Canadian Skiers Dominate Blue Mountain

1st ski cross world cup

Canada put on a show on home snow Friday, owning the podium with two gold medals and a silver at the Audi FIS Ski Cross World Cup races in Blue Mountain, Ont.

Marielle Thompson, of Whistler, B.C., dominated the ladies’ race from start to finish to claim her first career World Cup victory at the age of 19. Brady Leman, of Calgary, Alta., and teammate Chris Del Bosco, of Montreal, Que., then finished first and second, respectively, in the men’s race to the delight of the thousands of fans who gathered in the finish area at the ski resort near Collingwood, Ont.

1st ski cross world cup

“I hope we put on a good show – it sure seemed like it to me. To clean up here is great,” said Leman, who regained the red bib as the overall ski cross World Cup leader following his victory. “Having the hometown crowd here was awesome. I couldn’t be more happy.”

Leman, 25, is having a remarkable comeback year after a long spell on the sidelines due to injury. He won the opening World Cup race of the 2011-12 season in Innichen/San Candido, Italy, and is now leading the overall ski cross standings with 331 points, ahead of Switzerland’s Alex Fiva (321) and Del Bosco (254).

Leman finished second behind Austrian ace Andreas Matt in the round of 32, the quarter-final and the semifinal – when Leman had to make a slick pass to make it into the final four. But in the final, Leman managed to get out in front and hold on to claim the win.

“It felt awesome. I had really good starts all day,” Leman said. “I just knew I had to get that second jump down a little bit better and I nailed it in that final – that’s the one that really counts. Del (Bosco) has taught me so much since I started ski cross – I’ve learned so much from him. It’s awesome to share the podium with him.”

Del Bosco, the reigning ski cross world champion and X Games gold medallist, didn’t have an easy path to the podium on Friday. He won his first heat and then his quarter-final, but almost got tangled up out of the start in the semifinal before finishing second to advance. In the final, he found himself sitting third but found a way to make another pass in tight quarters to edge ahead of Matt and finish second. Matt was third and Armin Niederer, of Switzerland, was fourth.

“I had an alright pull in the final – behind Brady – just trying not to make any stupid mistakes or take him out or take me out,” Del Bosco said of the men’s final. “When you’re kind of holding back a little bit it leaves it open for third and Andy (Matt) got by.

“I had a few tricks for down lower. It looked like he was going wide so I just dove in and at the last minute he dove in, too. We made a little contact but we both stayed upright.”

Del Bosco was delighted to be able to stand on the podium next to his good friend Leman.

“It was awesome. We’ve been talking about it for a while – making the final together,” Del Bosco said. “We finally did it here at home and ended up 1-2. It was a great crowd, an amazing crowd. It was really good to bring home some trophies.”

Dave Duncan, of London, Ont., won his first heat and his quarter-final, before he got tangled up in the semifinal and went out. He was third in the small final and finished seventh overall.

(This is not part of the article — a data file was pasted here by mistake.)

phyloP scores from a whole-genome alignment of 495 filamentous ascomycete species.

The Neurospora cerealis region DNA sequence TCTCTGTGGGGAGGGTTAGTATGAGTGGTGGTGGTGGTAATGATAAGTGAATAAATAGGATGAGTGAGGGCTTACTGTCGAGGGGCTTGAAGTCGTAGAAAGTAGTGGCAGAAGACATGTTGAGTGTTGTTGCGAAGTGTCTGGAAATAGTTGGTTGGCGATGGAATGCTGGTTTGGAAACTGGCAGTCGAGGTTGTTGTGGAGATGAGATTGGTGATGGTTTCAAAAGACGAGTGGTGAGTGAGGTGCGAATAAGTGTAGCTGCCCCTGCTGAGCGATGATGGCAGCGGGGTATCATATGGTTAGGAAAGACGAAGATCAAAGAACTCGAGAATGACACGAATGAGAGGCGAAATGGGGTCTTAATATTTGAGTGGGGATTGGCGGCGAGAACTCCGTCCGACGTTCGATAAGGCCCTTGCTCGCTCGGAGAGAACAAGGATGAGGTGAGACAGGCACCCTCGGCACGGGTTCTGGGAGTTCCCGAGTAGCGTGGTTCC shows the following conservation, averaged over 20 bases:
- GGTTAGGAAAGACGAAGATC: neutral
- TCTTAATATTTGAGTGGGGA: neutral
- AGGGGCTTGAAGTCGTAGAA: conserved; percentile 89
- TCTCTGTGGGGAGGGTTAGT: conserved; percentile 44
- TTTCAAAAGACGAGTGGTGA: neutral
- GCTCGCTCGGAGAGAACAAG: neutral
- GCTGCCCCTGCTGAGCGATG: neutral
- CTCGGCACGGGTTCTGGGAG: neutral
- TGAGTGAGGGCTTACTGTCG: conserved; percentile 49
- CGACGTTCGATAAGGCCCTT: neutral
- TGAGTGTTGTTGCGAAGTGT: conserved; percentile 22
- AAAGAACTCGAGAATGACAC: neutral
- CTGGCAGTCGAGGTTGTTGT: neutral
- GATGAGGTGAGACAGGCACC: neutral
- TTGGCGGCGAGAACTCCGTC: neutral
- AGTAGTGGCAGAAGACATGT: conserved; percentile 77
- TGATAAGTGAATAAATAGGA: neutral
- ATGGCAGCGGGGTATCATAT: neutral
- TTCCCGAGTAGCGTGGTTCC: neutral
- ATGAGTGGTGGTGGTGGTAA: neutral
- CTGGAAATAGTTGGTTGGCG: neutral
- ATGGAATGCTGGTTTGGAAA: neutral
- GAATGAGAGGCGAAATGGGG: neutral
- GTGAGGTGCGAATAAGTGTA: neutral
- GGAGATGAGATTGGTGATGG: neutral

“I don’t know what happened in the semifinal,” Duncan said. “All I know is my ski was off in the air and I was going into the fence. My shoulder’s pretty sore.”

Nik Zoricic, of Toronto, Ont., got tangled up with another racer in his quarterfinal and he went out, finishing 15th. Tristan Tafel, of Canmore, Alta., recorded another solid result in his rookie season on the World Cup tour with a 16th-place finish.

“I’m happy to make it past the first round. I’m just going to keep fighting for points all year,” Tafel said. “It’s kind of a home away from home event for me. I love racing in front of my family and getting to see them here is special.”

Thompson was already enjoying a breakthrough season – after claiming the first two World Cup podiums of her career – so a victory in the only Canadian stop on the tour left her beaming from ear to ear.

“It feels pretty awesome,” Thompson said. “Coming over that last jump and hearing those cheers was pretty amazing.”

Thompson won both her quarter- and semifinal before going virtually tape to tape in the final. She admitted afterwards that her experience last weekend at X Games – when she was leading in the final but went out on a tight turn – wasn’t far from her mind.

“I did think about it a bit,” Thompson said. “I was like, ‘Hey Marielle, you’ve got to stay strong. You’re not letting this one go.’

“I heard the crowd going over the last jump. It was amazing. I was like, ‘Oh my God, I’m going to win.’ I was so excited.”

Austria’s Katrin Ofner was second and Katrin Mueller, of Switzerland, was third. Thompson is now second in the overall ski cross World Cup rankings with 319 points, behind Switzerland’s Sanna Luedi (389), who is currently injured and did not race in Blue Mountain.

“We couldn’t ask for more,” said Eric Archer, head coach of Canada’s ski cross team. “Marielle has been learning all year. Her confidence is building at every stop. She took advantage of fast skis and a good start and it was good to get that first victory.”

Mariannick Therer, of Saint-Sauveur, Que., qualified for Friday’s quarter-finals but had a spill during training and did not race. She is sore but not seriously injured.